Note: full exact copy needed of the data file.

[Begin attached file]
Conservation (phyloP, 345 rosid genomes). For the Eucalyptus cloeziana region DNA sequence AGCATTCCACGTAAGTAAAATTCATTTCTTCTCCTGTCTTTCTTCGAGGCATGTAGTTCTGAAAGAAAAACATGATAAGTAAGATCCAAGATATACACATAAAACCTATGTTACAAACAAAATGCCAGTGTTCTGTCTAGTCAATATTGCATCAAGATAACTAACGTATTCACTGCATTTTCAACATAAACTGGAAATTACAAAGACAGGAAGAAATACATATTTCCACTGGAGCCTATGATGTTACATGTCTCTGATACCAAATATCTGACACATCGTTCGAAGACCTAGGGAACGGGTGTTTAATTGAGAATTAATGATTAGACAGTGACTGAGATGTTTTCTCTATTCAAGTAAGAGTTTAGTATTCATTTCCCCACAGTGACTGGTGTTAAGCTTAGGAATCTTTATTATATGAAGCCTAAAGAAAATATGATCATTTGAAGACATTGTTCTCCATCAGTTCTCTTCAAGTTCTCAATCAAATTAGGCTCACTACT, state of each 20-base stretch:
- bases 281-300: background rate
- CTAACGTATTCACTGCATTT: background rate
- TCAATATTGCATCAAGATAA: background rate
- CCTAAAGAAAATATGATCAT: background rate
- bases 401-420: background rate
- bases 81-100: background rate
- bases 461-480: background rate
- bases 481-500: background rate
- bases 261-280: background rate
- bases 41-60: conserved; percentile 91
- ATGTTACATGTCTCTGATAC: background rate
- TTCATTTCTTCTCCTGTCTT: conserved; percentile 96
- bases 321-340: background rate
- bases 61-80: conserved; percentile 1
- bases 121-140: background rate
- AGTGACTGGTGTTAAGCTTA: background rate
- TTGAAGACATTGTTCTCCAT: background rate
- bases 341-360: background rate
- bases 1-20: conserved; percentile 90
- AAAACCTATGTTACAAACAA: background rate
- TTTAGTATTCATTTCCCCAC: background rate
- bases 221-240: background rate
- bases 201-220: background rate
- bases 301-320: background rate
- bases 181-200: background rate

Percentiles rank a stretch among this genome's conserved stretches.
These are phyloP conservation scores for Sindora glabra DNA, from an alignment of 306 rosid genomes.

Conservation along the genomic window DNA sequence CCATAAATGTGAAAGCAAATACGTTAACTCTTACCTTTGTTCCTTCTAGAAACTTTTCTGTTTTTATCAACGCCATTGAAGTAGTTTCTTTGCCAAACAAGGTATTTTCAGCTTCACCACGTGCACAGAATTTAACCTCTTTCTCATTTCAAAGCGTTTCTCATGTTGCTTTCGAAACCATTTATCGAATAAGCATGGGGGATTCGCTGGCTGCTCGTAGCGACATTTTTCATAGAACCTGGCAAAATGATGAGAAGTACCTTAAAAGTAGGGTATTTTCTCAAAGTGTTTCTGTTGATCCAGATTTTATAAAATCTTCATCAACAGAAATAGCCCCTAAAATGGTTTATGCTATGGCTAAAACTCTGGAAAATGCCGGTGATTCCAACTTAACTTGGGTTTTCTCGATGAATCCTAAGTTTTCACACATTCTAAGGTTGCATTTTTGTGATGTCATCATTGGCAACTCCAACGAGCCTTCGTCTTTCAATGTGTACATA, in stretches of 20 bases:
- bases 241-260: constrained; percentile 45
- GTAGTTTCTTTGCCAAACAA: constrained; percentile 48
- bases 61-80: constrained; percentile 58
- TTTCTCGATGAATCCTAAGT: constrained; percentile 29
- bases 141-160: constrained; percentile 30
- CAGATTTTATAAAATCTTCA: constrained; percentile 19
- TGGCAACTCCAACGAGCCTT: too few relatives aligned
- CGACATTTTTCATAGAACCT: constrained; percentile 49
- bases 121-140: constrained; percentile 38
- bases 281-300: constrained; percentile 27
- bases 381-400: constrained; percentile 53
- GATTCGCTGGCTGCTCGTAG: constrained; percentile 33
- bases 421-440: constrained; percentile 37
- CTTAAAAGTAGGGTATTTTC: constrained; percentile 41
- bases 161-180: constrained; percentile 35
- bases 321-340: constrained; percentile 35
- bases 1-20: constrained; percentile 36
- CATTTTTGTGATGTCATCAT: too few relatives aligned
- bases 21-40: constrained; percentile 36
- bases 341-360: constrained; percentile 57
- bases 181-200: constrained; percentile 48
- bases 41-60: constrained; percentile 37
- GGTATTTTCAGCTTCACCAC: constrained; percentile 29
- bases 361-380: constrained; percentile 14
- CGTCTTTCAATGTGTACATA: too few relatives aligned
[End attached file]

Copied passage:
Conservation (phyloP, 345 rosid genomes). For the Eucalyptus cloeziana region DNA sequence AGCATTCCACGTAAGTAAAATTCATTTCTTCTCCTGTCTTTCTTCGAGGCATGTAGTTCTGAAAGAAAAACATGATAAGTAAGATCCAAGATATACACATAAAACCTATGTTACAAACAAAATGCCAGTGTTCTGTCTAGTCAATATTGCATCAAGATAACTAACGTATTCACTGCATTTTCAACATAAACTGGAAATTACAAAGACAGGAAGAAATACATATTTCCACTGGAGCCTATGATGTTACATGTCTCTGATACCAAATATCTGACACATCGTTCGAAGACCTAGGGAACGGGTGTTTAATTGAGAATTAATGATTAGACAGTGACTGAGATGTTTTCTCTATTCAAGTAAGAGTTTAGTATTCATTTCCCCACAGTGACTGGTGTTAAGCTTAGGAATCTTTATTATATGAAGCCTAAAGAAAATATGATCATTTGAAGACATTGTTCTCCATCAGTTCTCTTCAAGTTCTCAATCAAATTAGGCTCACTACT, state of each 20-base stretch:
- bases 281-300: background rate
- CTAACGTATTCACTGCATTT: background rate
- TCAATATTGCATCAAGATAA: background rate
- CCTAAAGAAAATATGATCAT: background rate
- bases 401-420: background rate
- bases 81-100: background rate
- bases 461-480: background rate
- bases 481-500: background rate
- bases 261-280: background rate
- bases 41-60: conserved; percentile 91
- ATGTTACATGTCTCTGATAC: background rate
- TTCATTTCTTCTCCTGTCTT: conserved; percentile 96
- bases 321-340: background rate
- bases 61-80: conserved; percentile 1
- bases 121-140: background rate
- AGTGACTGGTGTTAAGCTTA: background rate
- TTGAAGACATTGTTCTCCAT: background rate
- bases 341-360: background rate
- bases 1-20: conserved; percentile 90
- AAAACCTATGTTACAAACAA: background rate
- TTTAGTATTCATTTCCCCAC: background rate
- bases 221-240: background rate
- bases 201-220: background rate
- bases 301-320: background rate
- bases 181-200: background rate

Percentiles rank a stretch among this genome's conserved stretches.
These are phyloP conservation scores for Sindora glabra DNA, from an alignment of 306 rosid genomes.

Conservation along the genomic window DNA sequence CCATAAATGTGAAAGCAAATACGTTAACTCTTACCTTTGTTCCTTCTAGAAACTTTTCTGTTTTTATCAACGCCATTGAAGTAGTTTCTTTGCCAAACAAGGTATTTTCAGCTTCACCACGTGCACAGAATTTAACCTCTTTCTCATTTCAAAGCGTTTCTCATGTTGCTTTCGAAACCATTTATCGAATAAGCATGGGGGATTCGCTGGCTGCTCGTAGCGACATTTTTCATAGAACCTGGCAAAATGATGAGAAGTACCTTAAAAGTAGGGTATTTTCTCAAAGTGTTTCTGTTGATCCAGATTTTATAAAATCTTCATCAACAGAAATAGCCCCTAAAATGGTTTATGCTATGGCTAAAACTCTGGAAAATGCCGGTGATTCCAACTTAACTTGGGTTTTCTCGATGAATCCTAAGTTTTCACACATTCTAAGGTTGCATTTTTGTGATGTCATCATTGGCAACTCCAACGAGCCTTCGTCTTTCAATGTGTACATA, in stretches of 20 bases:
- bases 241-260: constrained; percentile 45
- GTAGTTTCTTTGCCAAACAA: constrained; percentile 48
- bases 61-80: constrained; percentile 58
- TTTCTCGATGAATCCTAAGT: constrained; percentile 29
- bases 141-160: constrained; percentile 30
- CAGATTTTATAAAATCTTCA: constrained; percentile 19
- TGGCAACTCCAACGAGCCTT: too few relatives aligned
- CGACATTTTTCATAGAACCT: constrained; percentile 49
- bases 121-140: constrained; percentile 38
- bases 281-300: constrained; percentile 27
- bases 381-400: constrained; percentile 53
- GATTCGCTGGCTGCTCGTAG: constrained; percentile 33
- bases 421-440: constrained; percentile 37
- CTTAAAAGTAGGGTATTTTC: constrained; percentile 41
- bases 161-180: constrained; percentile 35
- bases 321-340: constrained; percentile 35
- bases 1-20: constrained; percentile 36
- CATTTTTGTGATGTCATCAT: too few relatives aligned
- bases 21-40: constrained; percentile 36
- bases 341-360: constrained; percentile 57
- bases 181-200: constrained; percentile 48
- bases 41-60: constrained; percentile 37
- GGTATTTTCAGCTTCACCAC: constrained; percentile 29
- bases 361-380: constrained; percentile 14
- CGTCTTTCAATGTGTACATA: too few relatives aligned